BOISE (Idaho Statesman) — With nearly 1,500 infections confirmed and 39 deaths connected to the coronavirus, Idaho Gov. Brad Little said Wednesday morning that he would not lift the stay-home order that’s been in place for the last three weeks.
The order will be extended through April 30, according to Little.
Some curbside delivery services may open between now and April 30. But, Little’s order still excludes non-essential businesses, such as nightclubs and salons.
Little is also asking travelers who return to the state to self-quarantine for 14 days.
He said he is sympathetic to small businesses that have to close, but the stay-home orders should get Idaho to a point where businesses can reopen.
“I’ve gotta do what I’ve gotta do for the people of Idaho,” Little said.
LITTLE ISSUED STAY-HOME ORDER MARCH 25
Little issued his 21-day stay-home order on March 25 after community spread was confirmed in Ada County. At the time, only about 100 people in Idaho had tested positive for the coronavirus.
That number has grown by more than 1,300 since then. But Idaho has reported just 66 new coronavirus cases in the past four days, out of 1,634 tests (4% positive). New cases peaked with 205 on April 2, and 79% of the state’s confirmed cases are in three counties — Ada, Blaine and Canyon.
Fatalities, meanwhile, have been reported eight of the past nine days, with 39 statewide as of Tuesday evening. Twenty-nine of those deaths have been reported in the past nine days.
In March, Little also signed an “extreme emergency declaration” that gives the state additional tools to slow the spread of the virus.
As of Tuesday night, 32 of the state’s 44 counties had confirmed cases of the coronavirus, and there was community spread reported in 13 counties. The Idaho Statesman has kept a daily log of new cases in every county since the first case was confirmed in Idaho on March 13.
In neighboring states, Washington has extended its shelter-in-place order into May, and Oregon’s order doesn’t have a set expiration date.
Boise Mayor Lauren McLean said at Tuesday’s Boise City Council meeting that she had rescinded her original orders when the governor made his, but that she would put out new social distancing orders if Little let them expire without a replacement.
”If anything’s pulled back that we deem not in the best long-term interest of our health or economy in our city, then we’ll add those things back in,” she told the council.
PROBLEMS ACROSS THE STATE
Over the past month, data involving new cases in Idaho has been problematic. Numbers weren’t always consistent between the health districts and the Idaho Department of Health and Welfare, and information about new patients and fatalities was vague.
On Tuesday, Central District Health confirmed the first outbreak in an Ada County nursing home. A woman in her 60s who was a resident at Avamere Transitional Care and Rehabilitation in Boise, a nursing home for senior citizens, died, and more than a dozen other residents and staffers at Avamere have been diagnosed with COVID-19, the disease caused by the virus.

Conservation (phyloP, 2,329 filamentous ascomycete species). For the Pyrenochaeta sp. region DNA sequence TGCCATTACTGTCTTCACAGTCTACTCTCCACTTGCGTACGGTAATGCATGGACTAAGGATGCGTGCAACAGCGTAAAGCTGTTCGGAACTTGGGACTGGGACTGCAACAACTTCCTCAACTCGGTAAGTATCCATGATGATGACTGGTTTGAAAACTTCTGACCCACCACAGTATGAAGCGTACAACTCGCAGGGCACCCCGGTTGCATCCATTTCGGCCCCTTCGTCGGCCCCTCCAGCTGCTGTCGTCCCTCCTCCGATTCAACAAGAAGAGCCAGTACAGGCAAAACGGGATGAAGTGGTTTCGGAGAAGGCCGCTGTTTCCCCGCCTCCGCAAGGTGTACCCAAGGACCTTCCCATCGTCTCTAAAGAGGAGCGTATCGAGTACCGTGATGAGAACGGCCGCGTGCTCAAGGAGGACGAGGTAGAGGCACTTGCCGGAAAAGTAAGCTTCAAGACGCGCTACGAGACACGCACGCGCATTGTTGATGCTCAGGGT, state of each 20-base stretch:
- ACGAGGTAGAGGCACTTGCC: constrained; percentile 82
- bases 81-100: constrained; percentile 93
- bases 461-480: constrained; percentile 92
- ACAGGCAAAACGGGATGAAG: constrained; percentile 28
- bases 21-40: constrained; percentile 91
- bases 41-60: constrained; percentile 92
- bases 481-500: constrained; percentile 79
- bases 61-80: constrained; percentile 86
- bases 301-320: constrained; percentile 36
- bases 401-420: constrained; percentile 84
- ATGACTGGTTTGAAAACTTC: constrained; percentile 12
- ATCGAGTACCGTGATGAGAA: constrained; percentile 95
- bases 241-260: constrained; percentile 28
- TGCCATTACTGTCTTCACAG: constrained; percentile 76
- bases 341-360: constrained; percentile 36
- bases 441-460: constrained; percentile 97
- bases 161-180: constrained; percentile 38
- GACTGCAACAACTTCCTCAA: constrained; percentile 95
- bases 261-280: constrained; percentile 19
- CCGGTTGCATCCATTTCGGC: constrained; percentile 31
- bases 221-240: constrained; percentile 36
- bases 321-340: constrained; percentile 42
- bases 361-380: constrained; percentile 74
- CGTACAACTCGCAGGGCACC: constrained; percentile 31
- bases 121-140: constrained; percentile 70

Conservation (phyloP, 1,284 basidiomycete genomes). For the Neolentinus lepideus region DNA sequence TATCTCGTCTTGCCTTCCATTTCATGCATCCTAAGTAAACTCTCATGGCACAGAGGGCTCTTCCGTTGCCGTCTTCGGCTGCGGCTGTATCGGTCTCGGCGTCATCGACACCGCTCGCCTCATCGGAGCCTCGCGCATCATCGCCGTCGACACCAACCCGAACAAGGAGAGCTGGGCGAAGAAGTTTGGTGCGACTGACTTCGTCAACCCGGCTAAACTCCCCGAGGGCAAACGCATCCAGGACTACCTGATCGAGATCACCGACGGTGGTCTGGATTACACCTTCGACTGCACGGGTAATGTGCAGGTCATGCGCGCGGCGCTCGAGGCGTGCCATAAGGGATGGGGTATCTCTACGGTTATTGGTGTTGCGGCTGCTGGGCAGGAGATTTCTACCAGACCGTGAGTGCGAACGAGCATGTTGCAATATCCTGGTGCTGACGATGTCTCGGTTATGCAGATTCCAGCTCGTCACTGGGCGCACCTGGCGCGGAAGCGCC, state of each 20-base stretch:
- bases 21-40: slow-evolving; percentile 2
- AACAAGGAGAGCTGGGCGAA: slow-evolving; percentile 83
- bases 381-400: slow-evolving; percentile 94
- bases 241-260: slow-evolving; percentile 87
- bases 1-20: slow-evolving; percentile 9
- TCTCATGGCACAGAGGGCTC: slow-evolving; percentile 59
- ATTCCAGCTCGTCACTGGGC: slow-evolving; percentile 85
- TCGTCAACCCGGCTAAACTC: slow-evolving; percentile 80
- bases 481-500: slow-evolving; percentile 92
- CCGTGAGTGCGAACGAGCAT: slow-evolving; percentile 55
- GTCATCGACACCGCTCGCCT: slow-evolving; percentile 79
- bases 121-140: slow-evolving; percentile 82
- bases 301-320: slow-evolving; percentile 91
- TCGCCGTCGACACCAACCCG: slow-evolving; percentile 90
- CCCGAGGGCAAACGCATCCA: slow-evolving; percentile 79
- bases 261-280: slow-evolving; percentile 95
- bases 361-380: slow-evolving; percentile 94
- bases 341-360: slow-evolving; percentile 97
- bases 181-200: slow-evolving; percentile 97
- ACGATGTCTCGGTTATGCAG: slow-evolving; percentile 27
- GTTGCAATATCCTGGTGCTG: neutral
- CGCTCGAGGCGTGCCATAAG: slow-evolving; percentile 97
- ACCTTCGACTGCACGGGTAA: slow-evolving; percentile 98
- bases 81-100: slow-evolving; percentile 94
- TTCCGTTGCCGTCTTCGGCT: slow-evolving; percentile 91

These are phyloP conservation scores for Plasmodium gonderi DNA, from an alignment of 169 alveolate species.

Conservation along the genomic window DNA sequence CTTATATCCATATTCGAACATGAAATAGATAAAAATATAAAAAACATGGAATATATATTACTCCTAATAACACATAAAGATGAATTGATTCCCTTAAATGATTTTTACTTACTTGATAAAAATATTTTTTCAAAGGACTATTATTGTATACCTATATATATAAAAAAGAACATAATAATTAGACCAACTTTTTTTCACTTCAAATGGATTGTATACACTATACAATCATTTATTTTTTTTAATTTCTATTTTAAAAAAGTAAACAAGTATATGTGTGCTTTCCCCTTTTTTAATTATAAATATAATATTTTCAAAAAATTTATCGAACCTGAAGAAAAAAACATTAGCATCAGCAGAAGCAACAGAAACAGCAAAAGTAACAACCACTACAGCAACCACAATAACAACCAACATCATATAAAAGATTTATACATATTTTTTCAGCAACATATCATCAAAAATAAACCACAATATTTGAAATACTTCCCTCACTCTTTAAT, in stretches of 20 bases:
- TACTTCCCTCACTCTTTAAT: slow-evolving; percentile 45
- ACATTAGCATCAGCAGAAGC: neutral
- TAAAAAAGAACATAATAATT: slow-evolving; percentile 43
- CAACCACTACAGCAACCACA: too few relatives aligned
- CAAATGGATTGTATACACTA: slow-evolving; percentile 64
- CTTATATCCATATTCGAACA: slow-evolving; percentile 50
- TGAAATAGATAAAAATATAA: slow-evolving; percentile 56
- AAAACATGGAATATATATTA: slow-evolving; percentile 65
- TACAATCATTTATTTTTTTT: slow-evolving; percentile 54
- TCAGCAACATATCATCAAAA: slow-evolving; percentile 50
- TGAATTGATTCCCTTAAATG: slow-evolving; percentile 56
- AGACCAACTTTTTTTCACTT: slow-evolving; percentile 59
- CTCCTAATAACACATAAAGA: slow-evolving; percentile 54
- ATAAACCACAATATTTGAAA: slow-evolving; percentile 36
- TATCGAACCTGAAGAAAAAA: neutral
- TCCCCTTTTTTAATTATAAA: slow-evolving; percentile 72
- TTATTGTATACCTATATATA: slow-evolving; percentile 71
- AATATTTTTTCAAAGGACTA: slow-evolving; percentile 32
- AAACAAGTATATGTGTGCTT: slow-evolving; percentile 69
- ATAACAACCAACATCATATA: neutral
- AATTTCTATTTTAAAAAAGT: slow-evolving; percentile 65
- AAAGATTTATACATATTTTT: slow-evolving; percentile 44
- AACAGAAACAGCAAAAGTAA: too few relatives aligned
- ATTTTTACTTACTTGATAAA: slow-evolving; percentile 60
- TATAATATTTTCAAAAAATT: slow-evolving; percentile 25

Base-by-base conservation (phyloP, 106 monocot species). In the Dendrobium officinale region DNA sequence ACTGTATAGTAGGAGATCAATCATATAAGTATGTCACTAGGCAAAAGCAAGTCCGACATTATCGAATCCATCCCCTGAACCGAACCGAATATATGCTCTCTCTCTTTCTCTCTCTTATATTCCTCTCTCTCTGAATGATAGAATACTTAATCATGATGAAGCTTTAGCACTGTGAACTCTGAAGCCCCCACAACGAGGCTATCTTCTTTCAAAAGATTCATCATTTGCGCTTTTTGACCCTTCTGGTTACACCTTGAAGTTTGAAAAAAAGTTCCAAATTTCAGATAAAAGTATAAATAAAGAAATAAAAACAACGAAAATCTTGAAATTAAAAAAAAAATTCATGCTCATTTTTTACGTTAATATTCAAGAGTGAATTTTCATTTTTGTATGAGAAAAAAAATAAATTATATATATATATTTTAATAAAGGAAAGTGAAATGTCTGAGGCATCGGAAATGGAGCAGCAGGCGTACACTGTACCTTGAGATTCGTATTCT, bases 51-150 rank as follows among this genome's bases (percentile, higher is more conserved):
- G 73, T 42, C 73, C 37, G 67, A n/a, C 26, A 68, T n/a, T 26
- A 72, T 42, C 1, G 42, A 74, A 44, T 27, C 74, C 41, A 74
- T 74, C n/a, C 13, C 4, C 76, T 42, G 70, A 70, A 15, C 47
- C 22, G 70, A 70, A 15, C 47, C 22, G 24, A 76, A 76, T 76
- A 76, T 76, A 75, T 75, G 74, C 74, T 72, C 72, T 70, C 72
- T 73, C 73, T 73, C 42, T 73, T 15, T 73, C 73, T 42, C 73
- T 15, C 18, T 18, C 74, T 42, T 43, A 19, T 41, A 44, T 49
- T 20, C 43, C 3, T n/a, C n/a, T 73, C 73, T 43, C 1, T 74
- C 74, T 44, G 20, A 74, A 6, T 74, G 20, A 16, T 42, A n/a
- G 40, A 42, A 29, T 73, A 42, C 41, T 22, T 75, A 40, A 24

As a whole, Ada County has seen nine coronavirus-related deaths and more than 530 confirmed cases, according to Central District Health.
Blaine County was the state’s first hot spot, with more than 450 confirmed cases and five deaths. A special meeting held by the Blaine County Commission on Saturday ended in a 2-1 vote to extend the county’s restrictive order by one week. The Blaine County order remains in effect until April 19, although there have been encouraging signs in the home of Sun Valley and Ketchum.
PUSHBACK ON THE STAY-HOME ORDER
Little, a Republican, received some pushback on his stay-home order from state and county officials — largely fellow Republicans — who questioned the constitutionality of the action. Raul Labrador, who lost the gubernatorial election to Little in 2018 and is the chairman of the state Republican Party, sent out a letter Tuesday night stressing the economy and saying it was time to start reopening Idaho.
The Idaho Attorney General’s Office issued an opinion on its website, stating that Little does have the authority to issue the order under the Idaho Constitution and that it would have no trouble defending the order in court.
Idaho Rep. Heather Scott, R-Blanchard, who represents Bonner County’s district in the House, asked her constituents to openly defy Little’s order in her official newsletter. Bonner County, as of Tuesday, had four confirmed cases of coronavirus.
Adams County Prosecutor Chris Boyd wrote a letter to Little. Boyd said he cannot in good faith issue citations to those who are out of compliance with the stay-home order. He claimed the order infringed upon residents’ First Amendment rights.